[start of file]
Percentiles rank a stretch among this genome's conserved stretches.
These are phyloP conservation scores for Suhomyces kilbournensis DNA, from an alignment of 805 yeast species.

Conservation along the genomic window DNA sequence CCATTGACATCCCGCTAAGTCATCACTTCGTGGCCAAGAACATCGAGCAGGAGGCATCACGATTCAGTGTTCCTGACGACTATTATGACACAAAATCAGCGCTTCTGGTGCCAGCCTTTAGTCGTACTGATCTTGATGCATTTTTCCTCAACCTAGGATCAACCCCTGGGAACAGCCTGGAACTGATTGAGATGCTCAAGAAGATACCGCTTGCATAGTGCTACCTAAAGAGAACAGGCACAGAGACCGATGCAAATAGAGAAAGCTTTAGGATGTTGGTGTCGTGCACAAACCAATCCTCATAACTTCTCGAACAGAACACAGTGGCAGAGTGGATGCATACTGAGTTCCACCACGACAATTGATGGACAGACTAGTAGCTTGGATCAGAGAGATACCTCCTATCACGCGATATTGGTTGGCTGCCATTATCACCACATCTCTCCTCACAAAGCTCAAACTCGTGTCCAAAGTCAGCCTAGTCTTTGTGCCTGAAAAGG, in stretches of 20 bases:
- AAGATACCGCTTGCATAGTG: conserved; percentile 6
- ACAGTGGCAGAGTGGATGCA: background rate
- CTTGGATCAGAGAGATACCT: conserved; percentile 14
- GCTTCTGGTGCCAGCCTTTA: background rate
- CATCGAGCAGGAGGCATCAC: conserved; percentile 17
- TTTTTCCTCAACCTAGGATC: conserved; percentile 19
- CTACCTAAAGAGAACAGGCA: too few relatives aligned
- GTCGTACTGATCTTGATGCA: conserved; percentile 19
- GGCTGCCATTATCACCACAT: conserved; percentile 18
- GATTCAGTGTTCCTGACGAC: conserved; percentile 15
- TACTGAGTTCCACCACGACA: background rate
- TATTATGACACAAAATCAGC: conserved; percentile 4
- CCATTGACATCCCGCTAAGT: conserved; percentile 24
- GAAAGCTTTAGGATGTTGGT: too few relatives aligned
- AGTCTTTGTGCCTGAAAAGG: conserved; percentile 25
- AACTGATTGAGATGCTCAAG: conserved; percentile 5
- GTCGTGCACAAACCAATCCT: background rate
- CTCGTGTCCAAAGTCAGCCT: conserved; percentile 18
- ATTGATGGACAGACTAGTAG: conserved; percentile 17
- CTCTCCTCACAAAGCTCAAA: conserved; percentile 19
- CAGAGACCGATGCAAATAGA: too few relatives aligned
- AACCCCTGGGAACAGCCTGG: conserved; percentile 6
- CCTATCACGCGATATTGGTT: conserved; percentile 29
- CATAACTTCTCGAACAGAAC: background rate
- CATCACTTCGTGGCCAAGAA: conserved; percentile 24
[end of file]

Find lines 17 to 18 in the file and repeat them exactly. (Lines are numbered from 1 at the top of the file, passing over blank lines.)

- GAAAGCTTTAGGATGTTGGT: too few relatives aligned
- AGTCTTTGTGCCTGAAAAGG: conserved; percentile 25